Cloud storage services offer virtually unlimited capacity, no infrastructure installation or support, and flexible payment options for organizations large and small. But these positives are often overshadowed by cloud security issues, whether perceived or real. Before signing up with managed services, organizations therefore want to be sure they're as secure as in-house solutions.
"There's a perception barrier that the market is going through on cloud security," said Rob Commins, director of product marketing at 3PAR Inc., which counts cloud providers as customers for its storage systems.
Commins said those concerns are often misplaced, considering measures taken by cloud providers to keep customer data safe.
"Performance, scalability, security -- all those things are the cloud providers' business," Commins said. "If I'm in the business of making toothpicks, I'm only spending 5%, maybe 10% of my company's budget on technology. These guys are spending 100% of their time on technology."
Still, customers are smart to raise those concerns before committing to the cloud. Jeff Boles, senior analyst and director, validation services at Hopkinton, Mass.-based Taneja Group, said security administrators have three main security concerns when it comes to third-party cloud infrastructure providers:
- External threats, mainly from hackers and spammers
- Internal data center threats, which include data center employees and other data center customers
- Enterprise users, who could easily screw something up within the organization's cloud space
Cloud service providers deal with external threats at the high end of the software stack. Boles said they have to balance security with access and administration. "The biggest issue, though, has been making the security flexibility within a cloud able to support the multiple needs of an enterprise," he said.
Storage administrators typically have a user directory for IT assets within the organization, but those options aren't always available with cloud service providers.
"The enterprise needs totally flexible ways of working with data that's in a cloud because more people are accessing it than ever before," Boles said. "It's almost like a SharePoint repository on steroids because you can access it from around the world."
The administrator also has to allow for cloud service access by multiple enterprise divisions, branch offices and remote offices, as well as business partners. "How do they easily and efficiently manage permissions, assign accounts and control access across accounts when that cloud repository is totally separate from their existing enterprise practices?" Boles asked.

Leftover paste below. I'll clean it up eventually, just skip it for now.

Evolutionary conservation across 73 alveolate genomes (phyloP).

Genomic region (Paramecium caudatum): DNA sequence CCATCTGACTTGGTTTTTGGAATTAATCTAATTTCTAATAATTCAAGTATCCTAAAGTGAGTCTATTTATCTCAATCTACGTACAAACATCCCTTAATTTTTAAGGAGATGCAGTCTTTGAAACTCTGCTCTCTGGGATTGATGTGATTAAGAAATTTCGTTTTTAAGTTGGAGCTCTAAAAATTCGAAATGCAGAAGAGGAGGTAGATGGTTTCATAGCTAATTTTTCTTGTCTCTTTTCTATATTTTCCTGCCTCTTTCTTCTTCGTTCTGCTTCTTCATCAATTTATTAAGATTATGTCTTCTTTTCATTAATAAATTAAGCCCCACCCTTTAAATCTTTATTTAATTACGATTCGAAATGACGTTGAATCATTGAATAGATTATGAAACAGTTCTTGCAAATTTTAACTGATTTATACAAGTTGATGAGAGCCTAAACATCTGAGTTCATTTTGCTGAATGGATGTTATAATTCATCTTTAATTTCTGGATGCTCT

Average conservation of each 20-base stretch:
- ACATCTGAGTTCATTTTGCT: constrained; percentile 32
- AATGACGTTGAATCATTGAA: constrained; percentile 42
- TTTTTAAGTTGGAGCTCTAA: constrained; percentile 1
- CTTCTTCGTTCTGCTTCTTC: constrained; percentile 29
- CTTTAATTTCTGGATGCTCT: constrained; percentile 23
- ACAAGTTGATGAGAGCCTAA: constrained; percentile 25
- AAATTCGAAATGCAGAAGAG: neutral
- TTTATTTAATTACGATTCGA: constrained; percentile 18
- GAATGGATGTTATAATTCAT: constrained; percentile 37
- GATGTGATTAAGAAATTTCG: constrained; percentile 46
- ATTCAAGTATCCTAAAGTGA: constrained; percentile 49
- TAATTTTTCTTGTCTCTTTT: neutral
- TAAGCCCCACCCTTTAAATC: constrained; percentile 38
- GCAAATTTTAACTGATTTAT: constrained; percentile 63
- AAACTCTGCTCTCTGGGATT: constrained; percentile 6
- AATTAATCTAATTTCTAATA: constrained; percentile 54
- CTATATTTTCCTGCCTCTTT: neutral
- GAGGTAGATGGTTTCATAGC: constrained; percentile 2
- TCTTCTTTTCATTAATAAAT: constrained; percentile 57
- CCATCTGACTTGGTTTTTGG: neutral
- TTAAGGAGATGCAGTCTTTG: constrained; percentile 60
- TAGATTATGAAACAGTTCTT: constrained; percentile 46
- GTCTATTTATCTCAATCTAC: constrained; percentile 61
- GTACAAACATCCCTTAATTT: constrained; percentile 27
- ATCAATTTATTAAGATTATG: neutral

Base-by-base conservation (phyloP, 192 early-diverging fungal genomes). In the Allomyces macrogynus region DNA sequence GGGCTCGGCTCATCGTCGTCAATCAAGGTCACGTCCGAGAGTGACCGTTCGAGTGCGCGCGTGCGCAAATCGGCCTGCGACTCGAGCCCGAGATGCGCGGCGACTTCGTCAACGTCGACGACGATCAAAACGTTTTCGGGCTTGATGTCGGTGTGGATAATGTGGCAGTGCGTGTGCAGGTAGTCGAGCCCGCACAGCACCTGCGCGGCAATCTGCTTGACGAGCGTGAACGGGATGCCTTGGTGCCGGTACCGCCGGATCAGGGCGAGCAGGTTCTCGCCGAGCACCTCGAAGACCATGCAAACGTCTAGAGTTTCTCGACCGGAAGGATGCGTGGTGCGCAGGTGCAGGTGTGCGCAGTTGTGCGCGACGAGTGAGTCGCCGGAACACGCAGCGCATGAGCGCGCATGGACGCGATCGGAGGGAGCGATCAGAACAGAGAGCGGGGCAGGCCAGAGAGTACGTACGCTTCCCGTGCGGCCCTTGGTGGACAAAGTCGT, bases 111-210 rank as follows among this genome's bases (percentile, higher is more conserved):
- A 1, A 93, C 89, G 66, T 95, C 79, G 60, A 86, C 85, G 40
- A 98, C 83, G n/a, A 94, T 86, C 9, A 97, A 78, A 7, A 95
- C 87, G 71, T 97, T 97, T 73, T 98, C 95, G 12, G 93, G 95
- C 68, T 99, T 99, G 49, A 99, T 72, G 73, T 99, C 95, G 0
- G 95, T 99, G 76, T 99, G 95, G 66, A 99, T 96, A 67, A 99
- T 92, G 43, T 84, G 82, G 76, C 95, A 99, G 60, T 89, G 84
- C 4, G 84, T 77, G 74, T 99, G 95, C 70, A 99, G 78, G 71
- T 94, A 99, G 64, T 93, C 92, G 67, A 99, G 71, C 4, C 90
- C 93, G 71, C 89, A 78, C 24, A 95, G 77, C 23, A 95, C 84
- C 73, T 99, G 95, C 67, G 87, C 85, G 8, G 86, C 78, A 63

Existing security solutions
Enterprise storage vendors are bringing out cloud-based services that incorporate advanced security features while providing as much administrative flexibility as possible. These massively scalable systems address internal data center threats, as well as enterprise user issues.
Scale-out NAS vendor Ibrix Inc. – acquired last month by Hewlett-Packard (HP) Co. – last October launched Cirrus, a software layer that runs on Ibrix's Fusion file-serving software infrastructure. Customers who subscribe to an Ibrix-based storage service provider can create users and groups with varying access levels, and have full management capabilities to manage, share, encrypt and protect their data.
3PAR rolled out its Cloud-Agile Partner Program for its InServ T-Class storage arrays last month. The program is based on the company's Virtual Domains technology that creates virtual arrays that provide secure and segregated users, hosts and application data.
EMC Corp. brought out Atmos onLine in May for its policy-based cloud storage Atmos platform. Atmos onLine lets customers federate on-premise data to an online cloud while retaining policy-based user control and retention.
Like many aspects of the cloud, security features will continue to evolve as storage vendors and service providers get a better idea of customer needs and preferences. "We're still seeing users figure out how they're going to use the cloud, and what the dominant usage patterns are going to be," Boles said.